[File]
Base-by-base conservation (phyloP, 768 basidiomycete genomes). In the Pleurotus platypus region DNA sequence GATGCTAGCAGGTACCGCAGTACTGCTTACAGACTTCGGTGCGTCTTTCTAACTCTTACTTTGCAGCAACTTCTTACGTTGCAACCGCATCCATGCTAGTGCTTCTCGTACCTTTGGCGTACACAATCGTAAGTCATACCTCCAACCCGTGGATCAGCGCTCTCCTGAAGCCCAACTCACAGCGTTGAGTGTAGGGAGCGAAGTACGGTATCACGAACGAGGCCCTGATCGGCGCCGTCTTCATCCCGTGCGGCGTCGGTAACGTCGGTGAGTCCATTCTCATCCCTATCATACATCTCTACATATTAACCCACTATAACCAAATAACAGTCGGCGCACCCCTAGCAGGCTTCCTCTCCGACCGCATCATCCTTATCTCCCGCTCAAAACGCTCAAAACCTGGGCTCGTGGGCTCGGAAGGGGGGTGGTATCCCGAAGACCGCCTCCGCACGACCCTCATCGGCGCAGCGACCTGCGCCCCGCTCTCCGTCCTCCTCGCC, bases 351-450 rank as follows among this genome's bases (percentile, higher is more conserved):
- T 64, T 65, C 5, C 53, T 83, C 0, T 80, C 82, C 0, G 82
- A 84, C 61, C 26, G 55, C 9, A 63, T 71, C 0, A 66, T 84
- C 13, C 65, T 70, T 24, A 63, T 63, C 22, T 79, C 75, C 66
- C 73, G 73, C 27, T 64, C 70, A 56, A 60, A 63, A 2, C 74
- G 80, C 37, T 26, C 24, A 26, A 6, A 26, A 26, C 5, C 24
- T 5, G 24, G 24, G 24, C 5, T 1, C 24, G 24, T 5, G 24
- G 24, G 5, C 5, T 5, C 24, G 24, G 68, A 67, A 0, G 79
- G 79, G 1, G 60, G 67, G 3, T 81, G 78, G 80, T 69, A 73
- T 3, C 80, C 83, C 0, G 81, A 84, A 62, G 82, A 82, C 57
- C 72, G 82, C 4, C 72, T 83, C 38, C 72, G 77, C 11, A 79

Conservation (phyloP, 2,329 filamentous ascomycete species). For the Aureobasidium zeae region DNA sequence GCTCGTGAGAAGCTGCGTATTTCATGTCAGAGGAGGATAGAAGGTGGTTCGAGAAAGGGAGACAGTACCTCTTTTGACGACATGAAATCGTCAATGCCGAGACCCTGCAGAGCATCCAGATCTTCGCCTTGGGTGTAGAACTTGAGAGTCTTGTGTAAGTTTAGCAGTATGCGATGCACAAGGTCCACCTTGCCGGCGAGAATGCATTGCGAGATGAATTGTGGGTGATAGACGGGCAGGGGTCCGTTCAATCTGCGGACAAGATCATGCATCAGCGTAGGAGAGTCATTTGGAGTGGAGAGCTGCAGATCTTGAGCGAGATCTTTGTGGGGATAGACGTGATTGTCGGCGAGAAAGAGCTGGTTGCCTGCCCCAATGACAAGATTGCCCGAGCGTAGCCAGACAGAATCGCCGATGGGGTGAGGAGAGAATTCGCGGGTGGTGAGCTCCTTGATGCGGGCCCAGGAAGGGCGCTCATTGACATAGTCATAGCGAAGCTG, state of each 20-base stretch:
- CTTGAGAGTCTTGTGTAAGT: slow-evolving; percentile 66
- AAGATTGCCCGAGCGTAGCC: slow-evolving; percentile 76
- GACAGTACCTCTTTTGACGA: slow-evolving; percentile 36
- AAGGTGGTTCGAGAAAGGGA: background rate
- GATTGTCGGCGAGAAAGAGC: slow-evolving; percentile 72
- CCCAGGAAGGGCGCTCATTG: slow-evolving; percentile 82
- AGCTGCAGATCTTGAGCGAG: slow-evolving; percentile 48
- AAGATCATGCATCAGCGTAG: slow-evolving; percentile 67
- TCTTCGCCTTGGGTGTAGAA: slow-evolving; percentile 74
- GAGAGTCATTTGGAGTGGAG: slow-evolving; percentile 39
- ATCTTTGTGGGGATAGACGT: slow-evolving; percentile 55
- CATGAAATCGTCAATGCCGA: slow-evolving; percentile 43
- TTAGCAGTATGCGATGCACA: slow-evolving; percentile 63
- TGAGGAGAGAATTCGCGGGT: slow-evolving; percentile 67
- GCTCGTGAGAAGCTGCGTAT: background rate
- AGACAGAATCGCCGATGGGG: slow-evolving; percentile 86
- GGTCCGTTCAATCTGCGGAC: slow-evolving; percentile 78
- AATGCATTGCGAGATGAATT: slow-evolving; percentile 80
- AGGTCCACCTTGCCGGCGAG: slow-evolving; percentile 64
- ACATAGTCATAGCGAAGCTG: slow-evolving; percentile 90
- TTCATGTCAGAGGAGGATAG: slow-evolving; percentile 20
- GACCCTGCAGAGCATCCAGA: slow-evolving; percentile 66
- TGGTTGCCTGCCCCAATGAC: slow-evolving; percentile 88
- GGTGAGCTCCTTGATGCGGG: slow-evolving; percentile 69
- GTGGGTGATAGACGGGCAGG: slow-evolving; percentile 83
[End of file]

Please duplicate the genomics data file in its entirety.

Base-by-base conservation (phyloP, 768 basidiomycete genomes). In the Pleurotus platypus region DNA sequence GATGCTAGCAGGTACCGCAGTACTGCTTACAGACTTCGGTGCGTCTTTCTAACTCTTACTTTGCAGCAACTTCTTACGTTGCAACCGCATCCATGCTAGTGCTTCTCGTACCTTTGGCGTACACAATCGTAAGTCATACCTCCAACCCGTGGATCAGCGCTCTCCTGAAGCCCAACTCACAGCGTTGAGTGTAGGGAGCGAAGTACGGTATCACGAACGAGGCCCTGATCGGCGCCGTCTTCATCCCGTGCGGCGTCGGTAACGTCGGTGAGTCCATTCTCATCCCTATCATACATCTCTACATATTAACCCACTATAACCAAATAACAGTCGGCGCACCCCTAGCAGGCTTCCTCTCCGACCGCATCATCCTTATCTCCCGCTCAAAACGCTCAAAACCTGGGCTCGTGGGCTCGGAAGGGGGGTGGTATCCCGAAGACCGCCTCCGCACGACCCTCATCGGCGCAGCGACCTGCGCCCCGCTCTCCGTCCTCCTCGCC, bases 351-450 rank as follows among this genome's bases (percentile, higher is more conserved):
- T 64, T 65, C 5, C 53, T 83, C 0, T 80, C 82, C 0, G 82
- A 84, C 61, C 26, G 55, C 9, A 63, T 71, C 0, A 66, T 84
- C 13, C 65, T 70, T 24, A 63, T 63, C 22, T 79, C 75, C 66
- C 73, G 73, C 27, T 64, C 70, A 56, A 60, A 63, A 2, C 74
- G 80, C 37, T 26, C 24, A 26, A 6, A 26, A 26, C 5, C 24
- T 5, G 24, G 24, G 24, C 5, T 1, C 24, G 24, T 5, G 24
- G 24, G 5, C 5, T 5, C 24, G 24, G 68, A 67, A 0, G 79
- G 79, G 1, G 60, G 67, G 3, T 81, G 78, G 80, T 69, A 73
- T 3, C 80, C 83, C 0, G 81, A 84, A 62, G 82, A 82, C 57
- C 72, G 82, C 4, C 72, T 83, C 38, C 72, G 77, C 11, A 79

Conservation (phyloP, 2,329 filamentous ascomycete species). For the Aureobasidium zeae region DNA sequence GCTCGTGAGAAGCTGCGTATTTCATGTCAGAGGAGGATAGAAGGTGGTTCGAGAAAGGGAGACAGTACCTCTTTTGACGACATGAAATCGTCAATGCCGAGACCCTGCAGAGCATCCAGATCTTCGCCTTGGGTGTAGAACTTGAGAGTCTTGTGTAAGTTTAGCAGTATGCGATGCACAAGGTCCACCTTGCCGGCGAGAATGCATTGCGAGATGAATTGTGGGTGATAGACGGGCAGGGGTCCGTTCAATCTGCGGACAAGATCATGCATCAGCGTAGGAGAGTCATTTGGAGTGGAGAGCTGCAGATCTTGAGCGAGATCTTTGTGGGGATAGACGTGATTGTCGGCGAGAAAGAGCTGGTTGCCTGCCCCAATGACAAGATTGCCCGAGCGTAGCCAGACAGAATCGCCGATGGGGTGAGGAGAGAATTCGCGGGTGGTGAGCTCCTTGATGCGGGCCCAGGAAGGGCGCTCATTGACATAGTCATAGCGAAGCTG, state of each 20-base stretch:
- CTTGAGAGTCTTGTGTAAGT: slow-evolving; percentile 66
- AAGATTGCCCGAGCGTAGCC: slow-evolving; percentile 76
- GACAGTACCTCTTTTGACGA: slow-evolving; percentile 36
- AAGGTGGTTCGAGAAAGGGA: background rate
- GATTGTCGGCGAGAAAGAGC: slow-evolving; percentile 72
- CCCAGGAAGGGCGCTCATTG: slow-evolving; percentile 82
- AGCTGCAGATCTTGAGCGAG: slow-evolving; percentile 48
- AAGATCATGCATCAGCGTAG: slow-evolving; percentile 67
- TCTTCGCCTTGGGTGTAGAA: slow-evolving; percentile 74
- GAGAGTCATTTGGAGTGGAG: slow-evolving; percentile 39
- ATCTTTGTGGGGATAGACGT: slow-evolving; percentile 55
- CATGAAATCGTCAATGCCGA: slow-evolving; percentile 43
- TTAGCAGTATGCGATGCACA: slow-evolving; percentile 63
- TGAGGAGAGAATTCGCGGGT: slow-evolving; percentile 67
- GCTCGTGAGAAGCTGCGTAT: background rate
- AGACAGAATCGCCGATGGGG: slow-evolving; percentile 86
- GGTCCGTTCAATCTGCGGAC: slow-evolving; percentile 78
- AATGCATTGCGAGATGAATT: slow-evolving; percentile 80
- AGGTCCACCTTGCCGGCGAG: slow-evolving; percentile 64
- ACATAGTCATAGCGAAGCTG: slow-evolving; percentile 90
- TTCATGTCAGAGGAGGATAG: slow-evolving; percentile 20
- GACCCTGCAGAGCATCCAGA: slow-evolving; percentile 66
- TGGTTGCCTGCCCCAATGAC: slow-evolving; percentile 88
- GGTGAGCTCCTTGATGCGGG: slow-evolving; percentile 69
- GTGGGTGATAGACGGGCAGG: slow-evolving; percentile 83